Haunted by a wave of racist stickers plastered across the Minnesota State University, Mankato campus and Gustavus Adolphus College and the shooting of another unarmed black man in the state, a crowd of more than 350 protesters marched through the MNSU campus on Sunday to express their grief, outrage and solidarity against the recent incidents.
“It’s not a one person issue,” said Kenneth Reid, MNSU Director of African American Affairs. “That Black man down on the ground is everybody who looks like me.”
The rally against white supremacy and anti-racism was organized weeks in advance by Indivisible St. Peter/Greater Mankato when local colleges MNSU and Gustavus found stickers with messages reading “Hitler was right” and “White Lives Matter” around their campuses. The issue isn’t unique to southern Minnesota. Stickers promoting white supremacy have been reported at universities across the nation over the past few years.
“Those stickers were meant to terrorize our community,” said Indivisible organizer Yurie Hong. “Those stickers got taken down, but we felt that we needed to come together as a community and respond and have this event.”
But plans for the rally grew in the wake of the shooting of Daunte Wright on April 11. Wright was 20 years old when he was killed at a traffic stop in the Minneapolis suburb Brooklyn Center. Plans changed to give college students and members of the community a chance to respond.
“We are here today, because we are all tired,” said Ingrid Kubisa, co-president of the Gustavus Pan-Afrikan Student Organization. “We are tired of responding to the situation of ‘How are you feeling?’ without action.”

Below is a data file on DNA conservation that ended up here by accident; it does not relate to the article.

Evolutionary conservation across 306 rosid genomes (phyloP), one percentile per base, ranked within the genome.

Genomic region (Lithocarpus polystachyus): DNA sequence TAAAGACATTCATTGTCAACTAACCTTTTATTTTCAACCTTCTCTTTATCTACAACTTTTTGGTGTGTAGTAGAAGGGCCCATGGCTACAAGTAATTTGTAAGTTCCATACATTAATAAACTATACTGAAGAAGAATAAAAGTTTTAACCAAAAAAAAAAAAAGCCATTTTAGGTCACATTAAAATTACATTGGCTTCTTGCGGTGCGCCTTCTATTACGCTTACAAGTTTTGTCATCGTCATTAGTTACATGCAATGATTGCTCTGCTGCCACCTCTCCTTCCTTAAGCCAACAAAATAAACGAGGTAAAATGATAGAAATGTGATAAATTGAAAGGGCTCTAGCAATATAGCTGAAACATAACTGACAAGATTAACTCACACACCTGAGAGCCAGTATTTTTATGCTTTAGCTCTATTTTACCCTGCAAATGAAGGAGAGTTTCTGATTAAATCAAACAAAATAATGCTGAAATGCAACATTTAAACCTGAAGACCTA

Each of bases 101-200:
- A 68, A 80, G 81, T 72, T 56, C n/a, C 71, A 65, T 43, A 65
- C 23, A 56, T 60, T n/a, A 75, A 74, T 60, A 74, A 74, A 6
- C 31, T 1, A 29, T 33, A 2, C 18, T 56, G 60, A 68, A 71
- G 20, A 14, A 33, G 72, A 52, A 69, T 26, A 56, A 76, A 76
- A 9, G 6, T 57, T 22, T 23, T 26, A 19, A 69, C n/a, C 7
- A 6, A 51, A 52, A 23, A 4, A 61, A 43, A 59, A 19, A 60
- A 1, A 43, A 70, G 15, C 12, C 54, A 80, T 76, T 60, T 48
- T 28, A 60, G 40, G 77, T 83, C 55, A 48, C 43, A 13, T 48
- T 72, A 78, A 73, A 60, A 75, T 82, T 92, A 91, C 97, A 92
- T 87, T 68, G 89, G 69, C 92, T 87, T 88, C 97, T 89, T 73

Wright’s death was not the only one on the protesters’ lips. They carried signs memorializing other Black people that died in police encounters, including Breonna Taylor, Tamir Rice, Eric Garner and George Floyd.
“We are here today to support unity as one community of Gustavus students and MNSU students, and we are here today to condemn white supremacy,” said Kubisa. “We want to make sure that the police department of St. Peter and the police department of Mankato is for us and not against us.”
Henry Morris, the Vice President of Diversity and Inclusion at MNSU said that, despite his position, he remains afraid of being pulled over in a traffic stop and profiled because of his race.
“I run over six figures, I have lots of degrees, I have lots of people that report to me, but when I get in my car, I’m nervous if I see a police car near me,” said Morris.
What particularly frustrated Morris was blaming the victim’s actions or their criminal record to justify a police shooting.
“You see it now. He had a criminal record. His mother shouldn’t have let him be out there at 2:30 in the morning. He shouldn’t have had air freshener on his rear view mirror. He shouldn’t have tried to run away from the police.
“If they start down that road of ‘if he didn’t do this, she wouldn’t do that,’ just remind them somebody was actually sleeping in their bed minding their own business that got killed,” said Morris. “So what more can you do?”
Reid echoed Morris’ sentiments and added that many people survive encounters with the police while putting up more resistance than Wright.
“I see way too many people running into police cars with their whole truck and get away with it,” said Reid. “We have too many people out here doing the same thing and they're still alive. There’s a court for a reason. Everybody has their due process in the criminal justice system.“